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JESIP Joint Doctrine – the interoperability framework

As well as improving joint working between fire and rescue services and other emergency services, this guidance emphasises the need for all responding organisations to work in a joint and co-ordinated approach. See JESIP Vision - “Working Together – Saving Lives”

Five key principles of joint working

The Joint Doctrine sets out five principles to be applied by responders when they are determining an appropriate course of action in responding to and co-ordinating an emergency. These principles are not hierarchical and can be applied in any order throughout the incident.

Image 2: JESIP Principles

The five principles are equally relevant from a major incident perspective and relate to operations at the scene as well as at remote locations. In terms of strategic actions relating to an incident, the strategic co-ordinating group (SCG) or equivalent is likely to be the means by which the principles are applied at a strategic level.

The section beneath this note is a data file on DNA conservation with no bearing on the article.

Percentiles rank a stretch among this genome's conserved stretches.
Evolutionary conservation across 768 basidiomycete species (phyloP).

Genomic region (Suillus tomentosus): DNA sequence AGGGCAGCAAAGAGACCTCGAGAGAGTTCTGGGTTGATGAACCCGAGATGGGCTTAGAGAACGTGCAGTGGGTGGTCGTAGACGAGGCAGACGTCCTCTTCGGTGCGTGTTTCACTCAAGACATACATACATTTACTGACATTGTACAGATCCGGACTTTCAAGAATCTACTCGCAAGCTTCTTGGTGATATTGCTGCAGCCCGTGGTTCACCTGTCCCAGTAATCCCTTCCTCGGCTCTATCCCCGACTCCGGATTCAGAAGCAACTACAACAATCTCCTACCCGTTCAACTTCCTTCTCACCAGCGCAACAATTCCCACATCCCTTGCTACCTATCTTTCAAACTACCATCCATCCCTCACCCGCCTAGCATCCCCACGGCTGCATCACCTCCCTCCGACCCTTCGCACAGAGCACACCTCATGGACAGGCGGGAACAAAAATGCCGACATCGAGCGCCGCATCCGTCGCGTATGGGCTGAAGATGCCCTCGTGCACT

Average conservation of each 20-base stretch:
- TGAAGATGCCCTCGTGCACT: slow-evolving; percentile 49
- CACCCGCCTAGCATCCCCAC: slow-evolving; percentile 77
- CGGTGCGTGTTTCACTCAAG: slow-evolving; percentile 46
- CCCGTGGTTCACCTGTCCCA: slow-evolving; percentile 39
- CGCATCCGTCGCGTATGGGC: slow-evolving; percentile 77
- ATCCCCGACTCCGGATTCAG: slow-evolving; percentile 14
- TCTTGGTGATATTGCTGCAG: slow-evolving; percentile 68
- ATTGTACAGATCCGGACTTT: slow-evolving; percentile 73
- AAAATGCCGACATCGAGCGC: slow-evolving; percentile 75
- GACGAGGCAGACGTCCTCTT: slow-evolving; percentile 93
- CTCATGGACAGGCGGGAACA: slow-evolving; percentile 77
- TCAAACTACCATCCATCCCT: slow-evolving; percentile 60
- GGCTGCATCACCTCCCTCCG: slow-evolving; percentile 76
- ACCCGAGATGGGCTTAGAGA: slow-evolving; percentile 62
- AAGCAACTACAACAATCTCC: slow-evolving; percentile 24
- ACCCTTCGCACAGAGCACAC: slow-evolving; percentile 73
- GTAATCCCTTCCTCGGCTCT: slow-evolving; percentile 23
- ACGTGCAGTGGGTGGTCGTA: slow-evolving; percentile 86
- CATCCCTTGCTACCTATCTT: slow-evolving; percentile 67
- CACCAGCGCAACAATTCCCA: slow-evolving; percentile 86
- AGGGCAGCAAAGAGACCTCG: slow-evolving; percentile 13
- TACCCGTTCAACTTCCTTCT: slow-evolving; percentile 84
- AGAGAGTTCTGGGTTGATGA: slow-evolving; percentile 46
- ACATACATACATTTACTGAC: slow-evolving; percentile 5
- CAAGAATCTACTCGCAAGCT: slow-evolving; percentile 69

Co-locate – at a strategic coordination centre (SCC) as part of a strategic coordinating group (SCG)

Communicate clearly – with multiple agencies working at the SCC, and representatives from each attending the SCGs it is vital to use plain English and avoid jargon, acronyms or technical language that is not commonly understood

Coordinate across the agencies – one of the first requirements of an SCG will be to agree priorities and objectives using JESIP

Jointly understand risk – at the SCG this is likely to be risk to the wider community, to infrastructure, to the local economy or other significant but strategic risks, rather than just those present at the scene of operations

Shared situational awareness at the SCC using the M/ETHANE message from the scene, the Joint Decision Model and locally agreed multi-agency plans and processes